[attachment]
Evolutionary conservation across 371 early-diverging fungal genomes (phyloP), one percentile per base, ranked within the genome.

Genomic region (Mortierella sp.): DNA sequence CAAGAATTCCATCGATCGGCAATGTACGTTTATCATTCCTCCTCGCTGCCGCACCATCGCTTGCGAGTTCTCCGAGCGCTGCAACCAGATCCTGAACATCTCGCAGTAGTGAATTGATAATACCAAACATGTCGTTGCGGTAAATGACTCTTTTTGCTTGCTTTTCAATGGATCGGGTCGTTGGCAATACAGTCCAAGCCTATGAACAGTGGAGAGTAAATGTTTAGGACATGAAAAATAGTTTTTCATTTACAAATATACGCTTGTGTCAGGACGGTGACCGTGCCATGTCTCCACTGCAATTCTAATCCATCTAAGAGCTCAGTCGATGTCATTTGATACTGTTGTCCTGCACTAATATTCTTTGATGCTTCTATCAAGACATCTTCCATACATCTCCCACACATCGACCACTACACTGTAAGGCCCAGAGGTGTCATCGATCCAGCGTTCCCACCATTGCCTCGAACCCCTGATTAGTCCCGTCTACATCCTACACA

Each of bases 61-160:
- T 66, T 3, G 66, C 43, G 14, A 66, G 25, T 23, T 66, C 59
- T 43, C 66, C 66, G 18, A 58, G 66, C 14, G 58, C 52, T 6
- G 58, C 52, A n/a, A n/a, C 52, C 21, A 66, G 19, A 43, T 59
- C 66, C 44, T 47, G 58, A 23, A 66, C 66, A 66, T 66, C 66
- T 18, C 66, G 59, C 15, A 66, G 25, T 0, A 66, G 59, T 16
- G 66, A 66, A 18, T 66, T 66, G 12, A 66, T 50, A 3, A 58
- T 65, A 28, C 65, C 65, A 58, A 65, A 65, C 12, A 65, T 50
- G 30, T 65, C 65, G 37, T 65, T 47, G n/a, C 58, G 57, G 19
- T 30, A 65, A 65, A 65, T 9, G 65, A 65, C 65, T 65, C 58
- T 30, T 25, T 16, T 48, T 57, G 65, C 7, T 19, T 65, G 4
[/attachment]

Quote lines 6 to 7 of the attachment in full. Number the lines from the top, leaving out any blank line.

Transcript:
- G 58, C 52, A n/a, A n/a, C 52, C 21, A 66, G 19, A 43, T 59
- C 66, C 44, T 47, G 58, A 23, A 66, C 66, A 66, T 66, C 66